Boston DA’s memo emphasizes incarceration as last resort, diversion whenever possible, and vigilance about ICE arrests: Suffolk County District Attorney Rachael Rollins issued a comprehensive policy memo, released Monday, that lays out her vision for change in how her office approaches its role. The memo details positions on a large number of issues, including handling of appeals, office culture, community involvement, transparency, and data collection. The two issues that have attracted the most attention are related to declination of charges and ICE. On the first, Rollins identified 15 low-level, nonviolent offenses best addressed through diversion or by declining to prosecute. This position is consistent with her campaign promise and she compared the plan to the diversion already at work in the district’s juvenile court. “Many of the adults who come before the court each day,” she wrote, “can likewise be best served by something other than the criminal justice system.” With respect to ICE, Rollins has instructed her staff to inform her if they see the agency’s officers in courtrooms. [Laney Ruckstuhl / WBUR News]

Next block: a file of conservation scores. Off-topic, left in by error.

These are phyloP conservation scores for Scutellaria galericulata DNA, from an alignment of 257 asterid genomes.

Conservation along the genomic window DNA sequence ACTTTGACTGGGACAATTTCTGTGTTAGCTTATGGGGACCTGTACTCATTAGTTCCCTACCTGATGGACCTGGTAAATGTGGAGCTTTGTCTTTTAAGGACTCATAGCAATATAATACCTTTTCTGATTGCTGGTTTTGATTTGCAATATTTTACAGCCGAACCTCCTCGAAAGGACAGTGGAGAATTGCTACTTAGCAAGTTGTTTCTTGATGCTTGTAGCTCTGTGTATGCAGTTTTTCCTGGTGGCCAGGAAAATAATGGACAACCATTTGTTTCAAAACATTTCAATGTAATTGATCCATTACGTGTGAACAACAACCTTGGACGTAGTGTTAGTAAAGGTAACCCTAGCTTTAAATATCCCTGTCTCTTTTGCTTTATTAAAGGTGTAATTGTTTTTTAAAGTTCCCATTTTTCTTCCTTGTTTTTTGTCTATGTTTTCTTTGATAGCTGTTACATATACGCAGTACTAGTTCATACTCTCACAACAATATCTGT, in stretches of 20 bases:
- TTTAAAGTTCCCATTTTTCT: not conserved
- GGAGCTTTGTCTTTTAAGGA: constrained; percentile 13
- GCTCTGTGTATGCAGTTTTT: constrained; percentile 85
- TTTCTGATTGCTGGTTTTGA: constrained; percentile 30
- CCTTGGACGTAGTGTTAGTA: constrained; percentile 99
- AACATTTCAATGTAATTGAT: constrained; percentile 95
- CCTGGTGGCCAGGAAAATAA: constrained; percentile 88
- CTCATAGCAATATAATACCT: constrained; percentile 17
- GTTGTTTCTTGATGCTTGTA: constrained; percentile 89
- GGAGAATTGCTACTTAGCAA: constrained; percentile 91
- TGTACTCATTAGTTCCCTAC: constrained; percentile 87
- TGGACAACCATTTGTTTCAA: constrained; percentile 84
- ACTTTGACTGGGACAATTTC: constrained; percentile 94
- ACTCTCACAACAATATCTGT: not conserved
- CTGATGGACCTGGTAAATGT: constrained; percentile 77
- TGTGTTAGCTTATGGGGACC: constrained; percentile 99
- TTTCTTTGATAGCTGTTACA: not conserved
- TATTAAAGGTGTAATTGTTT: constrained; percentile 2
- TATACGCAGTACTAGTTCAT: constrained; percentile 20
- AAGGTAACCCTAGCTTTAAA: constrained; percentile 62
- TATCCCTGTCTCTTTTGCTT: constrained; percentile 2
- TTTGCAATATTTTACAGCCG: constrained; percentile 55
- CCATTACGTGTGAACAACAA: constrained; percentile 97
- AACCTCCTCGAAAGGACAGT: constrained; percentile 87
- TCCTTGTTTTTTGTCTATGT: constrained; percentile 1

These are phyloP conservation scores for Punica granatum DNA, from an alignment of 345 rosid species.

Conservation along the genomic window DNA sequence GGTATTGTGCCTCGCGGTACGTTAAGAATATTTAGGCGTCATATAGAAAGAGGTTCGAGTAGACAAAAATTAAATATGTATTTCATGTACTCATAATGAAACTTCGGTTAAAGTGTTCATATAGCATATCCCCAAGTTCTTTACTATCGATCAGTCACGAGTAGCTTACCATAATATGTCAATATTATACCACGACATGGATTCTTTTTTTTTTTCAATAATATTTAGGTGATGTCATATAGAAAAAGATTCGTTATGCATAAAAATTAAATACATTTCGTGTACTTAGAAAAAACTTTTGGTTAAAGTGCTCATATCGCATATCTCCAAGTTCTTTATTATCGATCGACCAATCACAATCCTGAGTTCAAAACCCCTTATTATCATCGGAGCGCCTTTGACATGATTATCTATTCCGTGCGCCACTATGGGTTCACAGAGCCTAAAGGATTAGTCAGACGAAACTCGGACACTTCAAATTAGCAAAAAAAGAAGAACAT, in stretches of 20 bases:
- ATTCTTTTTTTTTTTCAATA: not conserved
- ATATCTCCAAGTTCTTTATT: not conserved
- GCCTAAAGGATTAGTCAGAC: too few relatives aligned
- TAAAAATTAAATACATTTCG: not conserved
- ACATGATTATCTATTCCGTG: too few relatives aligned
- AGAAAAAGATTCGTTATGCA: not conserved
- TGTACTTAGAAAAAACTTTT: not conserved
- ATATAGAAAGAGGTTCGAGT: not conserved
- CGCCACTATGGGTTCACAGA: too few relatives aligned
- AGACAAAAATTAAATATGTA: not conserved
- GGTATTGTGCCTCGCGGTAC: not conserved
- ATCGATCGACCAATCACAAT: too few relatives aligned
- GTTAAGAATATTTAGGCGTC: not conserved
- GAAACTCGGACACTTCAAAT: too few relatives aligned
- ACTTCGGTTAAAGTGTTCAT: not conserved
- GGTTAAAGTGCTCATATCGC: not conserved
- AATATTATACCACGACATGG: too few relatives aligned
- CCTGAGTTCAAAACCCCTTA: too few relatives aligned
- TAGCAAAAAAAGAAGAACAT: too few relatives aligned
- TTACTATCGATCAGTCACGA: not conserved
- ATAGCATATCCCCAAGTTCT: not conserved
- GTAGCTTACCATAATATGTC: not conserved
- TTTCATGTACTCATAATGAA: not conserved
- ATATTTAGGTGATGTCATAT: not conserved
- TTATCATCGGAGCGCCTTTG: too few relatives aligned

Idaho legislators pass important, but imperfect, bill for transparency in risk assessment algorithms: A first-of-its-kind bill on risk assessment tools used in the criminal legal system has passed both houses of the Idaho state legislature. The governor has not said whether he will sign it. MuckRock reports that the bill requires transparency in the use of these tools, “public access to the design and data used to build the tool’s predictions,” and that the records created during a tool’s development, validation, and use “be open to public inspection, auditing, and testing,” per the language of the bill. It also gives people accused of crimes the right to “review all calculations and data used to calculate the defendant’s own risk score.” [Beryl Lipton / MuckRock]